Going forward, we can expect to be using mobile devices for an expanding range of AR use cases in addition to gaming and entertainment, including: gathering information, including marketing information, as we move through the real world; trying out clothing and décor, and examining retail items; education and training; and more. 

4. 5G adoption

Although 5G coverage remains patchy in many places, even in the developed world (none of the UK’s four mobile networks serve my rural corner of Bedfordshire, just 40 miles from London, for example), deployments are proceeding apace around the world. 5G networks come in two broad classes — standalone (SA), and non-standalone (NSA). 5G SA networks use a 5G radio access network (RAN) and a cloud-native 5G core, while 5G NSA networks piggy-back a 5G RAN on an existing 4G LTE core. 

5G networks and devices, January 2023

Source: GSA

As of January 2023, according to the GSA (Global mobile Suppliers Association), 112 operators in 52 countries worldwide have invested in public 5G SA network trials, planned or actual deployments. Of these, 32 operators in 21 countries have launched public 5G SA networks, with 21 more deploying or piloting, 31 planning to deploy, and 19 involved in evaluations, tests or trials. In addition, the GSA estimates that 391 organizations are using 5G for private network pilots or deployments, of which 41 are already working with 5G SA.

The GSA is aware of 1,471 announced devices with support for 5G SA, of which 1,222 are commercially available. A majority of the latter (59%) are phones, followed by FWA (Fixed Wireless Access) equipment (14%) and modules (12%). Once the preserve of premium smartphones, 5G support is now widely available on affordable phones with sub-$500 price tags. 

Fast, low-latency 5G connectivity will enable or enhance a range of mobile use cases, including: autonomous vehicles and drones; streaming video; communication and collaboration; smart homes, cities, factories and agriculture; remote healthcare; and retail/logistics applications. 

The next development in 5G will be 5G Advanced, a stepping-stone towards 6G that’s based on the 3GPP Release 18 standard. According to 5G Americas, 5G Advanced “will include major enhancements in the areas of AI and extended reality (XR) that will enable highly intelligent network solutions that can support a wider variety of use cases than ever before”. Work on Release 18 is expected to finish in 2024, so networks and devices with 5G Advanced support are not expected until 2025 at the earliest.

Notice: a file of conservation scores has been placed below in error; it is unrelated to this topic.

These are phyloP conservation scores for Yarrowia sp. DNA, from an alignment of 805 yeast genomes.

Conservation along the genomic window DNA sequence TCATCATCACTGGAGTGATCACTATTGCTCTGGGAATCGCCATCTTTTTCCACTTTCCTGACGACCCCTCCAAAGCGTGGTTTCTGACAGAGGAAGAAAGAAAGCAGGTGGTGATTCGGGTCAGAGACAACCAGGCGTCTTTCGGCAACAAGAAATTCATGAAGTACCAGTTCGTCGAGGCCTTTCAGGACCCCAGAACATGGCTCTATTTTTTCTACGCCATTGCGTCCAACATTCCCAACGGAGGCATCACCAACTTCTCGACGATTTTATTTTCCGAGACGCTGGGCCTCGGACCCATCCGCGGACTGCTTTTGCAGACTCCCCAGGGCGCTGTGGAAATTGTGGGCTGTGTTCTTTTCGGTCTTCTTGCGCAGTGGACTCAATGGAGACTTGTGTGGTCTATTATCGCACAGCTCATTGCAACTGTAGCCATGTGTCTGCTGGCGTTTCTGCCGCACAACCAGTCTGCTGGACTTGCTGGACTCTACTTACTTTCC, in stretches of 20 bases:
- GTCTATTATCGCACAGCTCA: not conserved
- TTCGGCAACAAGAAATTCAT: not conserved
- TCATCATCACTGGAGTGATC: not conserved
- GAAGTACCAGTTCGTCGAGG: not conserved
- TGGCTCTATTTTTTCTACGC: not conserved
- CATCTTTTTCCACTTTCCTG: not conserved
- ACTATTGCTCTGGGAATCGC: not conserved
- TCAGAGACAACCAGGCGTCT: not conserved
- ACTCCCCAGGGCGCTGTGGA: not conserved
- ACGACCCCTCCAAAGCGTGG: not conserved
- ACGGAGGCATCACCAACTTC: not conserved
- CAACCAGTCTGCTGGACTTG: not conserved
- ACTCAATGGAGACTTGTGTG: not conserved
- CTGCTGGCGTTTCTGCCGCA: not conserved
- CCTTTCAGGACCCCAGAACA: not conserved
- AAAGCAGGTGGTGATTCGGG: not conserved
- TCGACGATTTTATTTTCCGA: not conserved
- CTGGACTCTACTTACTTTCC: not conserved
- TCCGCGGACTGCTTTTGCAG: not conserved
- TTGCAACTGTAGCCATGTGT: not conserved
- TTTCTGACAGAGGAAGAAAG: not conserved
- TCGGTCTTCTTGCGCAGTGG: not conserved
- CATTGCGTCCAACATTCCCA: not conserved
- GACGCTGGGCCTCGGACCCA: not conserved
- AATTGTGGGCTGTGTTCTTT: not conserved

5. IoT & smart home

The Internet of Things (IoT) touches many consumer and business sectors, but the smart home, encompassing a wide variety of connected sensors and appliances, is one of the biggest growth areas. However, until recently a mix of different connectivity standards and control points has made it unnecessarily complicated to set up and manage a smart home installation — from your smartphone, for example — unless you restrict yourself to a single manufacturer’s ecosystem.

That could change following the October 2022 release of Matter 1.0, a new open smart home protocol from the Connectivity Standards Alliance (CSA, formerly the Zigbee Alliance). The initial release of Matter uses Ethernet, Wi-Fi, Thread (low-power mesh networking), and Bluetooth LE for device configuration. Matter is a local connectivity solution, but control from beyond the home is catered for if you have a Matter-compatible internet-connected device, such as a smart home hub. Matter’s multi-admin feature allows compatible devices to connect to different platforms, apps or control points — not just those associated with the device manufacturer. 

Matter has an impressive list of supporters, including Amazon, Apple, Google, Huawei, IKEA, LG, Oppo, Samsung, and Schneider Electric. 

Matter 1.0 supports bridges, controllers, door locks, HVAC controls, lighting and electrical, media devices, safety and security sensors, and window coverings and shades. Matter 2.0 will extend the list of supported devices and is expected later in 2023. 

[ad_2]

Source link